Having all this freshly in mind, I got a call from a longtime friend, who mentioned that his car was displaying the Check Engine icon. I brought my OBD II code reader to lunch with me. When, after lunch, we hooked up the reader, the explanation was P0440. I didn't need the diagnostic book that  explains codes. Because this event was the latest in a sequence of God-defined event, I knew I would succeed. We went to the gas cap and tightened it substantially.

If something is called to your attention, remember it, and think about how it might be God calling with an adventure that will be useful to you in the future. How do you separate random events from a clearly intentional set of circumstances?

Tuesday, November 17, 2015

Source Evaluation and Critical Thinking

Source Evaluation and Critical Thinking.
There are lots of Web pages that tell you how to evaluate sources—especially Internet sources. I even have such a page. But there’s something that you’re not being told. Source evaluation is (1) a learned skill and (2) it’s learned heuristically, not algorithmically. Let me define for you. An algorithm is a step by step procedure that yields a set result. A cake recipe is a good example. Follow the recipe correctly, get a nice cake. Unfortunately, source evaluation is not algorithmic. And even more unfortunately, too many writers and teachers pretend that it is.
Source evaluation cannot be learned by reading an article that lists half a dozen factors (who is the publisher, who is the author, how recent is the article, etc.) to take into account. Now, such articles are very good because those are important items to think about. But there are many nuances, variations, exceptions, and subtleties to include also.
A heuristic is a trial-and-error method of learning, where you gradually learn over time what the best answers are. Your knowledge—your skill—that you apply to evaluating sources must be refined so that you can sniff out that fake source that looks so reliable. Not to mention the good source that looks amateur.
Speaking of which, many evaluation articles scoff at so-called vanity sites put up by individuals. Many are probably not reliable, but many others are labors of love by experienced, expert contributors who do indeed know what they are talking about. And official sites are not guaranteed to be reliable, either.
For example, suppose you are researching diet and you come across a Web site called the Investigative Institute for Human Health and Nutrition. There you find an article about the dangers of eating red meat. The article is by a couple of people with Doctor titles. Good source? Well, suppose further that you do a little digging and discover that the site is owned or sponsored by VeganMilitancy and that the doctors have honorary PhDs and not medical degrees. Bad source? Well, are there redeeming factors? Can you trust the statistics on the site?
Here is my advice for what to do:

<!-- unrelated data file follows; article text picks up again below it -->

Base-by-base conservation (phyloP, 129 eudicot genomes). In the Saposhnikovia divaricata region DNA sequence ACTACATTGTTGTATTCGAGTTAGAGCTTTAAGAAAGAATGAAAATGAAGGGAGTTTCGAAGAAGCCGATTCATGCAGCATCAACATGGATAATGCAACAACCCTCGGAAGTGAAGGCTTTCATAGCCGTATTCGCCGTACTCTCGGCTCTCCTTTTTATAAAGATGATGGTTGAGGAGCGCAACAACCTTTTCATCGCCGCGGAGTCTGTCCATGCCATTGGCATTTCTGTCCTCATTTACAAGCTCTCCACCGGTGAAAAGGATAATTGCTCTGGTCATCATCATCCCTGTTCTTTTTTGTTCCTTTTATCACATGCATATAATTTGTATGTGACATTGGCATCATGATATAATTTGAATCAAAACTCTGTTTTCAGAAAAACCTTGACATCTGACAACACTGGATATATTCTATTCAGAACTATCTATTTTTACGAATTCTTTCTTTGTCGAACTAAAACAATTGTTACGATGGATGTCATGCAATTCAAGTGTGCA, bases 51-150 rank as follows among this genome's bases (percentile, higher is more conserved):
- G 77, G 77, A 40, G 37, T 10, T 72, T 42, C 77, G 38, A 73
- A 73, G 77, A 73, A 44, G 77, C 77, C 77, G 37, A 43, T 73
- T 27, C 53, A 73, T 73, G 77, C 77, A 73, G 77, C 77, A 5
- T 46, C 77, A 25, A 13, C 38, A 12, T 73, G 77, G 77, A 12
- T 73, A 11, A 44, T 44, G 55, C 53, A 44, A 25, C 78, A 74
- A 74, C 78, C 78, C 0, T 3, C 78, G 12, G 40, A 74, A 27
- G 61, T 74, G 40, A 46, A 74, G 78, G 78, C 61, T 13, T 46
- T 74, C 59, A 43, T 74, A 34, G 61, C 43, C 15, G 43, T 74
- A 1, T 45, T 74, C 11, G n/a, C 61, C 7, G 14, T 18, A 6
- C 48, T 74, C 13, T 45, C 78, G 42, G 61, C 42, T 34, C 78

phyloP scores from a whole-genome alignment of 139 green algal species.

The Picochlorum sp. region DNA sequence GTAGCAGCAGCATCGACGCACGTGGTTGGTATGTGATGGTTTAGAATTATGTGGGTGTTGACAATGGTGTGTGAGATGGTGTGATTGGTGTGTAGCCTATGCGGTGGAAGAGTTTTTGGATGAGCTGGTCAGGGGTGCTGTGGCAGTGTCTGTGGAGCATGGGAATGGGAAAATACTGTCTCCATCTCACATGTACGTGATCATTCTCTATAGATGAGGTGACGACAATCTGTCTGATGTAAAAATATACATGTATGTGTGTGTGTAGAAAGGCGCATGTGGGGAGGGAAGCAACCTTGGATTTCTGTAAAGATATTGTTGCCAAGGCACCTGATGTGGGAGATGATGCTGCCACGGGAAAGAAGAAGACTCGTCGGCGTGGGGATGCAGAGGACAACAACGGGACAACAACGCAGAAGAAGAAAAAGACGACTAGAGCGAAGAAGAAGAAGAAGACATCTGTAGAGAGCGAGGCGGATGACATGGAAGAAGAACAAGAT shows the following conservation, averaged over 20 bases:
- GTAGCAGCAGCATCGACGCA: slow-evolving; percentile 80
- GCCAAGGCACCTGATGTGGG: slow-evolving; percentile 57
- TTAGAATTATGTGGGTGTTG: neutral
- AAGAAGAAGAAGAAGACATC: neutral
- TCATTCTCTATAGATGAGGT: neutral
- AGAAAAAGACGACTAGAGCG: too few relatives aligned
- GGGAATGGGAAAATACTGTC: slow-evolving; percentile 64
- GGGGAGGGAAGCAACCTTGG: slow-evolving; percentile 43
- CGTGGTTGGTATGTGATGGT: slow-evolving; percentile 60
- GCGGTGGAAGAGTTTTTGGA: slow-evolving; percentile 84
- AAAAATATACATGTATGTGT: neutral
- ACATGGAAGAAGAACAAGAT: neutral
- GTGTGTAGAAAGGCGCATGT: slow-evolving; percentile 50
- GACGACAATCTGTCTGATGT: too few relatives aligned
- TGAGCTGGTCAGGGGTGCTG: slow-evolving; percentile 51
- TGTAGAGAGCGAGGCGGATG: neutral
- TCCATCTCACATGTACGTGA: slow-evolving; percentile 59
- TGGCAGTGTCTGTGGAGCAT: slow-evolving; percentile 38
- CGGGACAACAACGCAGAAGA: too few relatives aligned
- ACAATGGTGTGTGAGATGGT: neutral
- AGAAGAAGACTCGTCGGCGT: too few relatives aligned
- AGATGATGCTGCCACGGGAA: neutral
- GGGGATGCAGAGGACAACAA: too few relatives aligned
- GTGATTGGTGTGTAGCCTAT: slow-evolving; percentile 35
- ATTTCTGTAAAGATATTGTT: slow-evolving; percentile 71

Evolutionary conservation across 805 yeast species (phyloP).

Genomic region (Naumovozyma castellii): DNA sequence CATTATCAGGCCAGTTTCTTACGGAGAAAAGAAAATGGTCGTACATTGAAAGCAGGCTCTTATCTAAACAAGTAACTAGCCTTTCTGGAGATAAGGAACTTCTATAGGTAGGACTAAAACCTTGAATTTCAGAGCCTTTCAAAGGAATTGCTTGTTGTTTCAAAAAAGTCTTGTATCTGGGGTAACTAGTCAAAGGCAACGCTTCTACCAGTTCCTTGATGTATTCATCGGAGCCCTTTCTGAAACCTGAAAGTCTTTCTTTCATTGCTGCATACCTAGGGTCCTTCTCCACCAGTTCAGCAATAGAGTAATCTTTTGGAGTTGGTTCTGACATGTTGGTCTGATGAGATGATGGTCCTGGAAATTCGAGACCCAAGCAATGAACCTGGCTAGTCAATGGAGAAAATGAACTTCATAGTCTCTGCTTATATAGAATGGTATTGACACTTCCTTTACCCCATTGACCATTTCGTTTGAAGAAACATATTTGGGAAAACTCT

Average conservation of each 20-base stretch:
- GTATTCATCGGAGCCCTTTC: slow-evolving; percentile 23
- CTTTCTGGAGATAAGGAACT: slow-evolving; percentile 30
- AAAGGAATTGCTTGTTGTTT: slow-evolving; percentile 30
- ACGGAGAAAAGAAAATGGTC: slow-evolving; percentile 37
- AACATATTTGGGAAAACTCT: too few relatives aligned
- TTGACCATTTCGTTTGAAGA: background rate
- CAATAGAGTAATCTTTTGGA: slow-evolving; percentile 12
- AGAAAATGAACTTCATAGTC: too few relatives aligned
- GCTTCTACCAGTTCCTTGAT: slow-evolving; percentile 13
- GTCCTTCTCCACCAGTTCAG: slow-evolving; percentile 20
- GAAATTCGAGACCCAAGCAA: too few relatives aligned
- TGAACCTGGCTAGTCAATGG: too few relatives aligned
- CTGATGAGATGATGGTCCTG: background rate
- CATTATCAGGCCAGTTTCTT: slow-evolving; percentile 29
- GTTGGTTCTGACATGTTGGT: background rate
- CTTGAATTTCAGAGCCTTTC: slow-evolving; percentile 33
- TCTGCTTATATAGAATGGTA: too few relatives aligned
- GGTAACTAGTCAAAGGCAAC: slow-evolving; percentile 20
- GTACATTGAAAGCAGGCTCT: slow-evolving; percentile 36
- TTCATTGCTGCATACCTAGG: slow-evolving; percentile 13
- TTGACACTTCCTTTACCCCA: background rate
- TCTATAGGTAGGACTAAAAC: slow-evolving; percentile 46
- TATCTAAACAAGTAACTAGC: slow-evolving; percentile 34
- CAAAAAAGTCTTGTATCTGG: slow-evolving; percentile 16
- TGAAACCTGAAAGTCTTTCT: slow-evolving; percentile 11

·        Triangulate the source. Are there other sources that support these arguments, data, reasons, evidence?
·        Use the rest of the Internet to test the claims of the site. Do other sites disagree or even disprove the claims of the site under review? Note that disagreeing is not the same as disproving. I remember once hearing someone say of a controversial claim, "That's been answered." But what was the answer? Was it an "I don't agree" answer or a disproof?


Friday, October 30, 2015

Who Can Refute a Sneer?

A number of episodes of several crime-drama TV series include either criminal Christians (pastors, vicars, murderous self-righteous fanatics, tyrannical and abusive Scripture-quoting fathers) or Christians as murder victims—men of the cloth often spectacularly murdered in their church. It is said that we adopt many beliefs through anecdote and few beliefs through reason or evidence. I wonder whether these character roles from TV serve either as unbelief inducers or as food for confirmation bias. In other words, for those who are nominally Christian or those who are unsettled about religion and spiritual life in general, are they influenced against faith by these propagandistic ploys?
It’s an old technique—associate something you want to make loathsome with something already thought to be loathsome. Are people so na├»ve that they fall for this?
“Fred is a lowdown snake.”
“He is? Hey, Harry! Have you heard? Fred is a lowdown snake.”
“Who knew? Tom, did you know that Fred is a snake?”
“Yeah, that’s what everybody says.”


By the way, the title of this posting comes from William Paley, who advanced what might be called an early theory of intelligent design in the biological world by pointing out that plants and animals sure do appear to have been designed and made for a purpose. Palely was referring to the anti-Christian sneering tone of Edward Gibbon's Decline and Fall of the Roman Empire (which Gibbon blamed on Christianity). So, to end, we quote the proverb, "Those who can only sneer have no facts." Just like those who have no stones to throw can only scream four-letter words at those they hate.